The arc of the Milky Way above our heads at night has been seen and recorded for as long as humans have existed.
We see the Milky Way in visible light, but much else can be revealed beyond this. Astronomers in recent decades have begun to observe the Milky Way in a wide range of other wavelengths – radio waves, infrared, ultraviolet even gamma rays.
Announced this month was a map of the Milky Way not by light, but by subatomic particles called Neutrinos.
What’s a Neutrino?
A Neutrino is a subatomic particle that’s found in vast numbers throughout the Universe and created by a variety of processes. They don’t have any electrical charge, have miniscule masses close to zero, and hardly interact with matter. This means that while they’re constantly zipping around and through us and everything that surrounds us, they’re extremely hard to detect.
Most of the Neutrinos streaming through us come from either the Sun or our atmosphere. However, a tiny number moving at a higher speed arrive from outside the Solar System.
As Neutrinos are so hard to detect, a unique observatory was built in the Antarctic. The IceCube Neutrino Observatory is a huge facility with some 5,160 sensors in a cubic array one kilometer on each side, buried deep in the ice at the South Pole.
IceCube neutrino detector’s aboveground lab. Image via YUYA MAKINO, ICECUBE/NSF
The detectors located at IceCube are shielded as much as possible from the Sun during winter months and other sources of radiation. Occasionally Neutrinos will strike the nucleus of atoms in the water molecules in the dense polar ice and break them down into a series of sort lived, subatomic particles, some of which will emit a form of light called Cherenkov radiation. (This is the same process that gives pools of water surrounding nuclear reactors their blueish glow.)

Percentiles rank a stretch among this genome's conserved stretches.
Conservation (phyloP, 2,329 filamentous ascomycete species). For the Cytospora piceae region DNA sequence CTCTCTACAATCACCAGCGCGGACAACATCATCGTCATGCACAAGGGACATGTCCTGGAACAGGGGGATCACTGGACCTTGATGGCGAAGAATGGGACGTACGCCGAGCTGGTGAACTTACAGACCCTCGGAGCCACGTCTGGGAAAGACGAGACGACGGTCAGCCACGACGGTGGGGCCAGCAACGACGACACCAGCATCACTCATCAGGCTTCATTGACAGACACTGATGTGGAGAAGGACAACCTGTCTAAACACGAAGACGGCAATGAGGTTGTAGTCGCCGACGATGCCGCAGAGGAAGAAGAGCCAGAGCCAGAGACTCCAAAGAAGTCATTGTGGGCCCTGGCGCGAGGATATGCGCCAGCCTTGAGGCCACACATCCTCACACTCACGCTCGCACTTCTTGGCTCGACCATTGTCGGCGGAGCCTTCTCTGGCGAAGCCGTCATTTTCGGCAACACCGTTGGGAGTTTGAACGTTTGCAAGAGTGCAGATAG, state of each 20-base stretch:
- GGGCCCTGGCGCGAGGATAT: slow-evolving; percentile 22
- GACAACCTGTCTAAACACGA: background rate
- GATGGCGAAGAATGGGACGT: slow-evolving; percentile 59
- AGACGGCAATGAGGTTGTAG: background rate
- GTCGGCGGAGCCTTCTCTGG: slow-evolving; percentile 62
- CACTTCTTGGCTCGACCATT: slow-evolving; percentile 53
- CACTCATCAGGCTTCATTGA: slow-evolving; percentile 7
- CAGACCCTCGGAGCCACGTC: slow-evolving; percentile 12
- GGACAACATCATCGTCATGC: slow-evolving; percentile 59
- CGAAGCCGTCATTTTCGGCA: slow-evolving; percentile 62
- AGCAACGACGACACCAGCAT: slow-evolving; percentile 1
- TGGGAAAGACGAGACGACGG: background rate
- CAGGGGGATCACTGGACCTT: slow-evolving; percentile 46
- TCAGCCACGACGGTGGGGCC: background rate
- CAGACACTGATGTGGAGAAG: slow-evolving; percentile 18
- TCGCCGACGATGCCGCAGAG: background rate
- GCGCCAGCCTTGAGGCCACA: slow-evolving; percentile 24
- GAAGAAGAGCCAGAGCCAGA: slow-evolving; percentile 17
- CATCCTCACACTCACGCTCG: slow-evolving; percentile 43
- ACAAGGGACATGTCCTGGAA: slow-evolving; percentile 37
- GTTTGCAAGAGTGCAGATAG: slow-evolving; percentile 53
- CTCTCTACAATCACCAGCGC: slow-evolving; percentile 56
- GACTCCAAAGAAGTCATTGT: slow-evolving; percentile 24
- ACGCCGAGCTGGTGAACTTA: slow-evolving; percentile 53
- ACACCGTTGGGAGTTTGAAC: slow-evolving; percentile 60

Since starting operations in 2011, about a million Neutrino observations have been recorded by IceCube. Some of these detections leave tracks that can be analysed and used to point back to where they originated. Others, with much higher velocities sometimes caused “Cascade Events” where they kicked off other processes. These are harder to establish where they originate from. Their usefulness for Astronomy was limited
Now Astronomers are using AI networks to scour through these events to establish where these Neutrinos have arrived from.
Physicist Naoko Kurahashi Neilson of Drexel University in Philadelphia and her team used Neutrinos to map the Milky Way for the first time in something other than light.
“When I first joined IceCube,” Professor Kurahashi Neilson commented, “I used to do air quotes” when using the phrase neutrino astronomy. “I don’t do that anymore.… I don’t have to because we’re starting to resolve things” in neutrino images that resemble the astronomical images from other telescopes.”
The Milky Way as seen in Neutrinos
We have good views of the Milky Way in visible light. Why do we need this?
The very nature of Neutrinos is the reason they offer new and unique views of our local galaxy. Much of the Milky Way is hidden from us by interstellar gas and dust. While telescopes sensitive to different wavelengths of light such as Infrared help get around this, Neutrinos can pass through hundreds of thousands of light years of space unimpeded – and bringing with them information about where they were formed.
As always in Astronomy, new telescopes, tools or techniques bring new knowledge and discoveries. IceCube itself is undergoing a massive in what is simply called IceCube GEN2 (read about it here)
Neutrino Astronomy is a very new field, but one that’s opening up new ways to look at the Universe.
7th July 2023